Life in Galveston became increasingly difficult as the war
dragged on. There were shortages of everything -- food, fuel, medicine and clothing -- and
those things that could be found sold for tremendously inflated prices. Flour sold at $2
per pound and eggs at $4 per dozen; coffee could command up to $20 per pound. Rations
issued to the troops were so bad that one regiment put an inedible slab of beef on a
stick, paraded it through the town followed by muffled drums, and after a formal military
funeral, buried it on the public square.
Fences, sheds and abandoned houses were torn down for
firewood. Thefts, assaults and other crime became a common occurrence, as did cases of
desertion from the military units on the island. When the Confederate commander at
Galveston, General James M. Hawes, ordered the military commissary to stop selling flour
to soldiers families, an angry civilian protest led to the so-called "Bread
Riot" of 1864. Hawes re-issued an old and forgotten order declaring Galveston to be
an "entrenched camp," which effectively placed the citizenry subject to martial
law. An epidemic of yellow fever swept through the town in the fall of 1864. Over 100
soldiers, and an unknown number of civilians, died of the disease.
Blockade running began to take on a new significance in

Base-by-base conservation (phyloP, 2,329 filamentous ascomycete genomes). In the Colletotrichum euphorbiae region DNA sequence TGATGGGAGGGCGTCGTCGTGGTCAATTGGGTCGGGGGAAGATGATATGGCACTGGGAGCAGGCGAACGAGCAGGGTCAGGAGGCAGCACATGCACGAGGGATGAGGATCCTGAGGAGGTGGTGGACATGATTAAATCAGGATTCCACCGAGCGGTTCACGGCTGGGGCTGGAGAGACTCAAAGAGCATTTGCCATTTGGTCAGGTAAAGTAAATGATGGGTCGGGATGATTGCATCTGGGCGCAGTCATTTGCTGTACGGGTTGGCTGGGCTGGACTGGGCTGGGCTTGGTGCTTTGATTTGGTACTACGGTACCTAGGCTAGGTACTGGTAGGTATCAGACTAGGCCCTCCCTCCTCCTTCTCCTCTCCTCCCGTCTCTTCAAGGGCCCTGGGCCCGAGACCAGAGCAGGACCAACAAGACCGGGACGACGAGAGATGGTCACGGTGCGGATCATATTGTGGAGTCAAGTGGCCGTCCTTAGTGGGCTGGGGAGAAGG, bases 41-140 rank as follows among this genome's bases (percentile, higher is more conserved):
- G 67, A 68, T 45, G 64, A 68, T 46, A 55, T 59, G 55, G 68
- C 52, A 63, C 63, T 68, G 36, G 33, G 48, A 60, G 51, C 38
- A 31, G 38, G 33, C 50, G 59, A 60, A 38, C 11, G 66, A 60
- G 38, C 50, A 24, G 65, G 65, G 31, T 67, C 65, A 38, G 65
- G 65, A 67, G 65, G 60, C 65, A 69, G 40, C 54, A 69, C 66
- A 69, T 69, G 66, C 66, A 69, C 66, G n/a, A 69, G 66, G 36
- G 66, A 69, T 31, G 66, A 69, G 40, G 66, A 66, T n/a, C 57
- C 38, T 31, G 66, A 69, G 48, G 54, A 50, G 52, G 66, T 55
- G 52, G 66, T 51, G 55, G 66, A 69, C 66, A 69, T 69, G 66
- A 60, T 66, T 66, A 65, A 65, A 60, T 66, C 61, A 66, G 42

1864. After the Battle of Mobile Bay in August 1864, in which Federal navy effectively
closed the port of Mobile, Galveston was left as one of the few ports left in the
Confederacy and the only one on the Gulf of Mexico. Only a dozen steam blockade runners
had come into Galveston during the first three years of the war; now another runner
entered the port almost every week.
made her first run into Galveston at the end of August 1864; she would make five more
successful round trips into Galveston before being lost in May 1865. Several blockade
runners, including the Laird-built vessels Lark and Wren,
made such regular trips to Galveston that they might have challenged Denbighs
reputation as "the packet."
In 1865, the blockade runner Banshee (II) made a rare daylight
dash through the Union fleet into Galveston, relying more on speed and audacity than the
runners' usual attribute, stealth.
|Despite the excitement caused by the regular arrival and departure
of the blockade runners, conditions continued to deteriorate in Galveston. An attempt at
mass desertion by nearly three hundred Confederate troops was narrowly averted by the
personal intervention of Hawes successor in command of the island, Colonel Ashbel
Smith. The civilian populace was so desperate that on May 24, 1865 -- the same morning Denbigh
was boarded and burned by the Federals -- when the runner Lark
entered the harbor, she was swarmed by an unruly mob that stripped the vessel of
everything of value. A local historian who witnessed the spectacle as a boy later recalled
seeing "stout old women staggering through the streets heavily burdened with sets of
artillery harness and other plunder taken from the vessel." After the crowd finally
dispersed, Larks captain took aboard Denbighs crew and dashed
out to sea again, the last blockade runner to clear a Confederate port.
Much of the above material is derived from Edward T.
Cotham's Battle on the
Bay: The Civil War Struggle for Galveston (Austin: University of Texas Press,